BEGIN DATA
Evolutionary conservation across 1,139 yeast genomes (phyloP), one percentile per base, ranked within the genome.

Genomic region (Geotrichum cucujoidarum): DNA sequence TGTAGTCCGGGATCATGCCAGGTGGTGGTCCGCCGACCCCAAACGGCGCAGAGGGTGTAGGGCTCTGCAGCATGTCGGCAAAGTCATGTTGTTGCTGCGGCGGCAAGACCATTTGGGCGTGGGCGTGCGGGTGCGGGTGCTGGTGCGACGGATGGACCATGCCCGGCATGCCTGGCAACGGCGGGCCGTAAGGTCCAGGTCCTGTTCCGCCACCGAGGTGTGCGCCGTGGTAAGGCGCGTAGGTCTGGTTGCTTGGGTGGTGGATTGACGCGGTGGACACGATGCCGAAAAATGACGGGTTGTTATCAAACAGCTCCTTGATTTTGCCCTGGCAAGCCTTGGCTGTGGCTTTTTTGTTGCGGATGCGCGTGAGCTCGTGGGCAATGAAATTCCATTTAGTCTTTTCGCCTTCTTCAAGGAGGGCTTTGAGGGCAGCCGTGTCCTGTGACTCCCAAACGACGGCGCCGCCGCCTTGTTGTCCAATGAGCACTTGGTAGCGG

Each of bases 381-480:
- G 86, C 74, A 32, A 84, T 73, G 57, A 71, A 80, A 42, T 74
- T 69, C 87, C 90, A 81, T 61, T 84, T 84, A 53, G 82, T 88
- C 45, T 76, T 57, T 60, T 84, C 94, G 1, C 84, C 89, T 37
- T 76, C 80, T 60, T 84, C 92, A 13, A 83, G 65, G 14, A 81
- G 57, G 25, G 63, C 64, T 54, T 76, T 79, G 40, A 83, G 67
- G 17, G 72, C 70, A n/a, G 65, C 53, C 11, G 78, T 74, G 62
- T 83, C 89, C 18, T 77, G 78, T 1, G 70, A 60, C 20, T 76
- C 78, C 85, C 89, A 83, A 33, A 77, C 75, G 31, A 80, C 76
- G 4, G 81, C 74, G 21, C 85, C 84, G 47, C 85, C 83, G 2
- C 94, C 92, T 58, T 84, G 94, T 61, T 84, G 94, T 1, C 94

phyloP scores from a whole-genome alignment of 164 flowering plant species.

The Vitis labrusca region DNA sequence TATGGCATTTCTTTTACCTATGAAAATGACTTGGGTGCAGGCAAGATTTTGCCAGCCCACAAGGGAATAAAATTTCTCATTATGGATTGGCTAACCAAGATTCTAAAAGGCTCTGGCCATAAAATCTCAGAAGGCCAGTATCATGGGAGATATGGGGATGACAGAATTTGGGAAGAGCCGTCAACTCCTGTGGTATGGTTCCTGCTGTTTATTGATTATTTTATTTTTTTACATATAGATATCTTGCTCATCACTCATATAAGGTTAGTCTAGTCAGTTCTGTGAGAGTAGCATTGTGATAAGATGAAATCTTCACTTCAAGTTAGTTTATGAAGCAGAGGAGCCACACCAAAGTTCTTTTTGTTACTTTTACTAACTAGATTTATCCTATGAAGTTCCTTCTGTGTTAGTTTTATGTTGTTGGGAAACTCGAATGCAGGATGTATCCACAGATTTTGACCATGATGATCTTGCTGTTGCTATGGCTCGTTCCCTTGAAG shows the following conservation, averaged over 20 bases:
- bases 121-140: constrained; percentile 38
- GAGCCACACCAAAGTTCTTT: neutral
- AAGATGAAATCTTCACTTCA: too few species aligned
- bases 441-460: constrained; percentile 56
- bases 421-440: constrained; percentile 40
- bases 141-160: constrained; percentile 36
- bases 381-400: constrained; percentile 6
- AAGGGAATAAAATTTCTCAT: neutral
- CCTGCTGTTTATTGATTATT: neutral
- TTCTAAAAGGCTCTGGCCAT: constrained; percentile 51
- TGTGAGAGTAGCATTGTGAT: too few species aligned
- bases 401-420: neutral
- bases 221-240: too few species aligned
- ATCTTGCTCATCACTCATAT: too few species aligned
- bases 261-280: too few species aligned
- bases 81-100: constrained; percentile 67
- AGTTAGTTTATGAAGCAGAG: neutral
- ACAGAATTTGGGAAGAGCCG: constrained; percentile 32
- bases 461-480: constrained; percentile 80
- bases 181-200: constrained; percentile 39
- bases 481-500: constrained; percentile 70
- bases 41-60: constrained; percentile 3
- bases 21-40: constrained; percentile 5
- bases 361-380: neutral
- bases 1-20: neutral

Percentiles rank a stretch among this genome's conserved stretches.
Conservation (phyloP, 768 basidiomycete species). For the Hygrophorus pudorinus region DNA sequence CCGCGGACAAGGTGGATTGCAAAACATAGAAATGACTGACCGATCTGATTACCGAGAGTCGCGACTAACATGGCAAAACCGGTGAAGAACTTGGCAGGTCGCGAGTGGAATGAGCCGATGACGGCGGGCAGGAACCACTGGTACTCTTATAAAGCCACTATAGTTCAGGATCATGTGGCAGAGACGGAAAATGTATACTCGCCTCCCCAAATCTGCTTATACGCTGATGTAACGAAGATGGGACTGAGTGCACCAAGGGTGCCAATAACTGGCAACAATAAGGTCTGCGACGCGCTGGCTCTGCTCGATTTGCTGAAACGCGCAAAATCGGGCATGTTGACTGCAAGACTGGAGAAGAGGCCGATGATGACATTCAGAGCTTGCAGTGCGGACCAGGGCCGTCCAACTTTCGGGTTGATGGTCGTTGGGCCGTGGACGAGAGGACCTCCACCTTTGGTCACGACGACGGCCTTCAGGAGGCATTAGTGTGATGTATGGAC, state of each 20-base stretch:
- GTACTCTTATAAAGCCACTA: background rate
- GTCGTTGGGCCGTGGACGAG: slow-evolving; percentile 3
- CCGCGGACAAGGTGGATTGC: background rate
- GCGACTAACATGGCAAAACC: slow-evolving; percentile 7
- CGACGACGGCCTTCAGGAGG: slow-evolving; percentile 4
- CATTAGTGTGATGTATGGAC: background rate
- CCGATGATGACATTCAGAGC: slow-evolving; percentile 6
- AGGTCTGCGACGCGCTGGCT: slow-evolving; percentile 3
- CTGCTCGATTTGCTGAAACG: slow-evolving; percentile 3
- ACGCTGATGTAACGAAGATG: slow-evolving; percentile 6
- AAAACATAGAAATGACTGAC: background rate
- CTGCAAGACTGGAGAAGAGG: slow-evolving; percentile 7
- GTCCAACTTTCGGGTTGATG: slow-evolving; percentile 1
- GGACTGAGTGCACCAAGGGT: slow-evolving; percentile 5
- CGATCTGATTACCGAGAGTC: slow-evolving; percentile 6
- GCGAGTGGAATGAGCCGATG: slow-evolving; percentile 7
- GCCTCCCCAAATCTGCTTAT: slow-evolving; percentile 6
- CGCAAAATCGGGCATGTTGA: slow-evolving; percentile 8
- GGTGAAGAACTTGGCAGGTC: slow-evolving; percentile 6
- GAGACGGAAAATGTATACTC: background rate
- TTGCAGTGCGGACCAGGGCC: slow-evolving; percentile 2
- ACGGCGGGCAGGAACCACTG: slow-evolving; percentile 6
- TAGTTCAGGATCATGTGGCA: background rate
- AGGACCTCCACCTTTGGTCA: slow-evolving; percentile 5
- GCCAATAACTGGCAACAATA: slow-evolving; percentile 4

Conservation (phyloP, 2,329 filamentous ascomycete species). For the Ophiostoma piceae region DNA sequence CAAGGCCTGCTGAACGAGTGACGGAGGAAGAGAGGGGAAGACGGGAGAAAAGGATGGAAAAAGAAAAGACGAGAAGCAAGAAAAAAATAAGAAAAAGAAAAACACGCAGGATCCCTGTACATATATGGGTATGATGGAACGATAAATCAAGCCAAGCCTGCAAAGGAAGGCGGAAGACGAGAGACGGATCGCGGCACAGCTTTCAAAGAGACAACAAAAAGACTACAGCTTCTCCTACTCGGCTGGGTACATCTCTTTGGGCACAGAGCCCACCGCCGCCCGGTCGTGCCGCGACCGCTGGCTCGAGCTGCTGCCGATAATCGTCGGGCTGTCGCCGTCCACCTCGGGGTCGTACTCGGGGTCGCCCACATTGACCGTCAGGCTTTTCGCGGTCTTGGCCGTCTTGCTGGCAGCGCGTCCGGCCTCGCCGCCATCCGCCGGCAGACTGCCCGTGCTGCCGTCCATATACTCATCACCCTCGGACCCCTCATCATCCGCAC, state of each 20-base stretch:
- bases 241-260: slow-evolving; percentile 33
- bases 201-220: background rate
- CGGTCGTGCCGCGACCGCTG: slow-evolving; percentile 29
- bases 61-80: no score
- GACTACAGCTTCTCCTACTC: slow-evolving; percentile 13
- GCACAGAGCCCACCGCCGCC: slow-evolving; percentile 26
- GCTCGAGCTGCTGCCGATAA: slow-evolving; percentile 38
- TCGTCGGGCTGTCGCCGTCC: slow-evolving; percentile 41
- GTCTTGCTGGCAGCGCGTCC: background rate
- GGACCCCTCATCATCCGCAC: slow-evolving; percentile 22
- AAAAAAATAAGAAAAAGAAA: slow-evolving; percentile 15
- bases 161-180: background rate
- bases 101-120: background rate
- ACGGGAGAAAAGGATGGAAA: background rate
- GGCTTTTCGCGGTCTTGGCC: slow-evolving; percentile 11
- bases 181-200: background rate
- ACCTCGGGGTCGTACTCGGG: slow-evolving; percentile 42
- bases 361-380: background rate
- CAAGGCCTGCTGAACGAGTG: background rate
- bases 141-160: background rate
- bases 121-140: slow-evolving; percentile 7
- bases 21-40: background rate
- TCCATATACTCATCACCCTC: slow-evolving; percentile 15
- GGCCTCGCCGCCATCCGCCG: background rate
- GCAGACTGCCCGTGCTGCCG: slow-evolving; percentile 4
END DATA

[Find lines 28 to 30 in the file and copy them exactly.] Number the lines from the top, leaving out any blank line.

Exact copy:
- bases 221-240: too few species aligned
- ATCTTGCTCATCACTCATAT: too few species aligned
- bases 261-280: too few species aligned